Wednesday, May 22, 2013

Is debating and arguing really all that useful?

Recently, I have asked myself this question on a number of occasions.  It seems that right now, with social media giants like Facebook connecting people with wildly different religious, philosophical, and/or political views in addition to US citizens being extremely polarized in their views, debates and arguments have been breaking out left and right on the interwebs.

I am definitely guilty of starting quite a few debates myself, and it is for this reason that I actually started this blog.  I wanted a new forum for debating views, discussing ideas, etc..

But how useful is debating?  After all, some people will never change their minds about what they believe in, no matter how well you present your argument.  For example, Background Dominated is stupidly blind to the fact that theoretical/computational astrophysicists are far superior to X-ray observers.  And as anyone who knows both myself and this moronic, idiotic galoot can tell you, he and I are constantly arguing (both offline as well as online) and debating something, never really reaching any sort of agreement.  Of course, I am always right, but that's beyond the point here...

If people are so set in their ways or have made up their minds, is there really any point in debating so much?

I think the answer is yes, but not because I think one side is always right.  In fact, with the exception of my arguments with abnormally large torso man, I concede that I am not always correct in my point of view.  Or, at the very least, both myself and my opponent make valid points and no one person is clearly right or wrong.

For me, debates serve two useful purposes.  The first is to learn more about the other person or the other point of view.  The more I understand someone and the points that they make, the more I can relate and even empathize with that person.  After the dust settles, I still don't have to agree with them.  For example, I seriously doubt anyone can provide me with a sufficient argument as to why gays should not be allowed to marry (feel free to take your best shot though!).  But, at least I will know how my opponent thinks and feels, and this leads to a sense of compassion.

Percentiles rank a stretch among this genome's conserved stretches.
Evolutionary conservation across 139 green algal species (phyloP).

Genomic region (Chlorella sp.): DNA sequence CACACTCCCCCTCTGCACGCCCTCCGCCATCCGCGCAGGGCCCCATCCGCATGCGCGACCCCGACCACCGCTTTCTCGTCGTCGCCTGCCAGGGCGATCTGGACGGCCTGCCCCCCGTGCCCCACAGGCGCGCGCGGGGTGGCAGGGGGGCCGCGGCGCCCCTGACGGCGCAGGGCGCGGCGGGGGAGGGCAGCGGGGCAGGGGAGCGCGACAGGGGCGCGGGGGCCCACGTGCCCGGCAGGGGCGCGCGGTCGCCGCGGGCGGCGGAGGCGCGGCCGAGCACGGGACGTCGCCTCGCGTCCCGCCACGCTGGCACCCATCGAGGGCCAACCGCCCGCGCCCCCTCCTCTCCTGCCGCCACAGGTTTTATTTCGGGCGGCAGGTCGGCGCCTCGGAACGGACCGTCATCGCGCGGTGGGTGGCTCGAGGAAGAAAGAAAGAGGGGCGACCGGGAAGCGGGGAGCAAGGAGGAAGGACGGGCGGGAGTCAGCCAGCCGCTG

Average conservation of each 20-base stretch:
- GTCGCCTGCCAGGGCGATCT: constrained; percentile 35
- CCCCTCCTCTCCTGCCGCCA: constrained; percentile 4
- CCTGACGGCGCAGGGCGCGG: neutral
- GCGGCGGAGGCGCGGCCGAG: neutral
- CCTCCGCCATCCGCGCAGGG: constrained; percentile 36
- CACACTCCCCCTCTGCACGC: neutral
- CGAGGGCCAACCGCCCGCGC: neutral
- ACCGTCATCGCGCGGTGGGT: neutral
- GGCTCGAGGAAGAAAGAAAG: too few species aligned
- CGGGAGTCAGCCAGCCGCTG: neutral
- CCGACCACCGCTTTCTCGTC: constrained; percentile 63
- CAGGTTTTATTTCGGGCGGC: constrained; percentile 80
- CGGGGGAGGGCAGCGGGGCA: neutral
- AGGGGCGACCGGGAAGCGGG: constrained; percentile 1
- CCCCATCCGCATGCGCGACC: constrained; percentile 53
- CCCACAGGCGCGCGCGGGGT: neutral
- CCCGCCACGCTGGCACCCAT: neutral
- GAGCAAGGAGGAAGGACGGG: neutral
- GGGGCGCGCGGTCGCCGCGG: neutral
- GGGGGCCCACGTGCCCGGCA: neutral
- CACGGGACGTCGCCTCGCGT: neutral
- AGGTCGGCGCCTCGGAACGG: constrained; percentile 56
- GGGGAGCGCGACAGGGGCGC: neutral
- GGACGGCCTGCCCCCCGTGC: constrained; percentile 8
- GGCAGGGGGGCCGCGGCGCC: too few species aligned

The second use that I find from debates is that they serve as a sort of mental exercise.  Much like going for a jog provides a sense of physical stimulation, I find that debating can be mentally stimulating.  It keeps my mental juices flowing.  This in itself is rewarding.  But I feel like it also makes me sharper in general - I am essentially practicing my logic and rational thinking skills.

With that, I taunt you again Background Dominated - I look forward to reading your inevitably ridiculous response to this post!


  1. There is another good reason for debate, particularly in public forums: educating and persuading members of the audience.

    Someone who has committed themselves to defending an idea regardless of if it is supported by evidence or not may not be persuaded that they've made a mistake - especially not in a relatively short series of exchanges. But other people viewing such a debate are more likely to be so persuaded.

    Of course, this assumes a debate where at least one debater is provably wrong, a forum where the contents of the debate are archived and made available to everyone, and a certain amount of rhetorical skill on the part of the debaters.

  2. Indeed, this is a good point. I would also add that even if the debate is focused on an area where there is no clear "correct" answer, it can still be informative to those viewing the debate. At the very least, they can be educated in certain facts that may arise during the debate.